(1) Rejoice, all ye believers (st. i.). Varying centos are found in Mercer, 1864, Hymnal Companion, 1876, &c.; and in America in Hatfield's Church Hymn Book, 1872, Evangelical Hymnal, N. Y., 1880, and others.
(2) (st. i. alt.). Varying centos are given in Alford's Year of Praise, 1867, English Presbyterian Psalms & Hymns, 1867, and in America in the Episcopal Hymnal, 1871; Hymns & Songs of Praise, 1874; Baptist Hymn Book, 1871; Laudes Domini, 1884; and others.
(3) Rise up, all ye believers (st. i. alt.). In J. A. Johnston's English Hymnal, 1856, and Kennedy, 1863.
(4) Awake! rise up, ye faithful (st. i. alt.). In the New Zealand Hymnal, 1872.
(5) Ye saints, who here in patience (st. vii.). In W. Stone's Supplemental Hymnal, 1873, and H. L. Hastings's Songs of Pilgrimage, 1886.
Other translations are: (1) "Prepare your lamps, stand ready," by P. H. Molther of st. ii., as No. 857 in the Moravian Hymn Book, 1789 (1886, No. 1282). (2) "Awaken, O chosen and faithful," by Mrs. Bevan, 1858, p. 30.
iii. Fliesst ihr Augen, fliesat von Thränen. Passiontide. In his Evangelia Melodica, 1700, p. 94, in 12 stanzas of 8 lines, entitled, "For Sunday Esto mihi" [Quinquagesima], and founded on St. Luke xviii. 31-43. Included in Freylinghausen's Gesang-Buch, 1704, No. 82, the Berlin Geistliche Lieder, ed. 1863, no. 228, &c. The translation in common use is:--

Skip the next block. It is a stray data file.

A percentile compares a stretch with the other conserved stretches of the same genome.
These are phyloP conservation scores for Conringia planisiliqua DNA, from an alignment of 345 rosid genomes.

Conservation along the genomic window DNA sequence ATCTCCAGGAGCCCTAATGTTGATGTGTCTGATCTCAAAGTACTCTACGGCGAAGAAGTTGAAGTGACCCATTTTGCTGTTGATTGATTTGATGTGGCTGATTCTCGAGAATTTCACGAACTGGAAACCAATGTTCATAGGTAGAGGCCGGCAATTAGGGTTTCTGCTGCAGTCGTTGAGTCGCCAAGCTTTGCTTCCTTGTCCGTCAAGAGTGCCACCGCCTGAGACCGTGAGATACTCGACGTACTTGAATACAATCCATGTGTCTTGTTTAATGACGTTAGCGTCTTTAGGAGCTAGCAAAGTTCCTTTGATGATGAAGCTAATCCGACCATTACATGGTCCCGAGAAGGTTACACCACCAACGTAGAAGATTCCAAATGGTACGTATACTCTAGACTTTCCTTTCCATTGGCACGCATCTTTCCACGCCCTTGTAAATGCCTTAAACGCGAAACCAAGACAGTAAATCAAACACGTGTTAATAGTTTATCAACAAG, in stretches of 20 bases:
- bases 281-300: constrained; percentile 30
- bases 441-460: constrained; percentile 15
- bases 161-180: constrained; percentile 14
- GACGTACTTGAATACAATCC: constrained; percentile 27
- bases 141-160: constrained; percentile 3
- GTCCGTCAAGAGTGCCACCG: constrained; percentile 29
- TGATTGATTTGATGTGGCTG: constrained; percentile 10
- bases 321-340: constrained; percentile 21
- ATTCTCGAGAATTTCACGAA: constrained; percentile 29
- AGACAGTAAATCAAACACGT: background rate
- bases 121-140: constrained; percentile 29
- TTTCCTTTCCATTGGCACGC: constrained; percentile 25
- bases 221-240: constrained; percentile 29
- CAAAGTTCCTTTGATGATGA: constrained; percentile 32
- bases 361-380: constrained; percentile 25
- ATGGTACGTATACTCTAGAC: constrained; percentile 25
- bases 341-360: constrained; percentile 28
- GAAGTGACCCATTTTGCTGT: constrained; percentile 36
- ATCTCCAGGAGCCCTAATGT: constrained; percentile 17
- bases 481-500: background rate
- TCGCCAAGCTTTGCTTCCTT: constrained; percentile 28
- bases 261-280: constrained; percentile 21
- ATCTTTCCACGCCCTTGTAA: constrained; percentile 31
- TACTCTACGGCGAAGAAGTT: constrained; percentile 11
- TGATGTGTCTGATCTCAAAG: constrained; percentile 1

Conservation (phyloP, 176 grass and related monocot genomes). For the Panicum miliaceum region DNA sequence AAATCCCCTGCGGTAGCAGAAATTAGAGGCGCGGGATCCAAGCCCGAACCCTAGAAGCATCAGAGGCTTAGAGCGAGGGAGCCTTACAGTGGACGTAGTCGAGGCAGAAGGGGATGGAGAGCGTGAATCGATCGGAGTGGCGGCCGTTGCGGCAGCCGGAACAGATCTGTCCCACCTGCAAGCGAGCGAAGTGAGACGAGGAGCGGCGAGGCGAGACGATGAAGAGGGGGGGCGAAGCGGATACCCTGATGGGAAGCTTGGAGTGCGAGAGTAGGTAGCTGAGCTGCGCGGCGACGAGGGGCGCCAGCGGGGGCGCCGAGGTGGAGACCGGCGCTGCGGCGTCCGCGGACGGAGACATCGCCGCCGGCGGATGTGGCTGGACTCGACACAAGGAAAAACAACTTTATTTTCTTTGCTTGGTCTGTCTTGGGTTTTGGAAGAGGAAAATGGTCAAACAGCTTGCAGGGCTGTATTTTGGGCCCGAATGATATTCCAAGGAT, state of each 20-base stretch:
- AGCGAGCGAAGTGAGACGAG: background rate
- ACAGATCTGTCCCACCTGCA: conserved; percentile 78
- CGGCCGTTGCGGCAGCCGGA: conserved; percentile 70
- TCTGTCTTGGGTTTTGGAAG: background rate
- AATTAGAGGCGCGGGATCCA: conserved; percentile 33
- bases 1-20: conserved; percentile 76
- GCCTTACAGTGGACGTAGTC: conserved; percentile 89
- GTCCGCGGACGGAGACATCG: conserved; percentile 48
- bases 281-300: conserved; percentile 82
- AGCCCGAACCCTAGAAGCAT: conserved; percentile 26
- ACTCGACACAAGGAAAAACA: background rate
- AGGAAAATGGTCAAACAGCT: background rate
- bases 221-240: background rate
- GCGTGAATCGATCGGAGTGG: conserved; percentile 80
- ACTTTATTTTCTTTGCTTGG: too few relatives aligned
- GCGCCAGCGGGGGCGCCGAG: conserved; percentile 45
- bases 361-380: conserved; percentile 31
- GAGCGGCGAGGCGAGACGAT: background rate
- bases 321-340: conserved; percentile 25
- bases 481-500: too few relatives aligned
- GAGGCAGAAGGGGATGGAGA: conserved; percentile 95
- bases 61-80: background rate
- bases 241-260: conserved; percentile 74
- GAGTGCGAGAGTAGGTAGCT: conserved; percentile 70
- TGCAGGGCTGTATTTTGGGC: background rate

Flow my tears, flow still faster. By Mrs. Findlater, in Hymns from the Land of Luther, 2nd Ser., 1855, p. 48 (1884, p. 107), of st. i., iv., vi., viii.-xii. Repeated, omitting st. viii., ix., xii., altered, and beginning, "Flow my contrite tears, flow faster," in the American Episcopal Hymns for Church and Home, 1860.
Another translation is: "Weep, mine eyes, with tears o'er-flowing," by Miss Manington, 1863, p. 55.
The following hymns are not so well known in their translated forms:—
iv. Jesu, was hat dich getrieben. Advent. On Christ's journey to Jerusalem. 1700, p. 1, in 8 stanzas, entitled, "For the first Sunday in Advent," and founded on St. Matt. xxi. 1-10. In the Berlin Geistliche Lieder, ed. 1863, No. 244. Translated as: "Jesus! what was that which drew Thee," by Mrs. Findlater in Hymns from the Land of Luther, 1855, p. 31.
v. Wach auf, mein Herz, die Nacht ist hin. Easter; or, Sunday Morning. 1700, p. 138, in 10 stanzas, entitled, "On the first day of Easter." Founded on St. Mark xvi. 1-8, and Eph. v. 14. In the Unverfälschter Liedersegen, 1851, No. 484. The translations are: (1) "Rouse up, my heart! the Night is o'er," by H. J. Buckoll, 1842, p. 3. (2) "Wake up, my heart, the night has flown," by Miss Manington, 1863, p. 68.
vi. wer im Herzen will erfahren. Epiphany. 1700, p. 48, in 12 stanzas of 6 lines, entitled, "For the day of the Epiphany of Christ, or Festival of the Three Holy Kings," and founded on St. Matt. ii. 1-12. Repeated in Freylinghausen's Gesang-Buch 1704, No. 71 in full. In Bunsen's Versuch, 1833, No. 655 (1881, No. 62), st. i.-iii., xi., xii. are given. Translated as: "Is thy heart athirst to know." A good translation from Bunsen by Miss Winkworth in her Lyra Germanica, 2nd Ser., 1858, p. 22, and her Chorale Book for England, 1863, No. 39. [Rev. James Mearns, M.A.]
--John Julian, Dictionary of Hymnology (1907)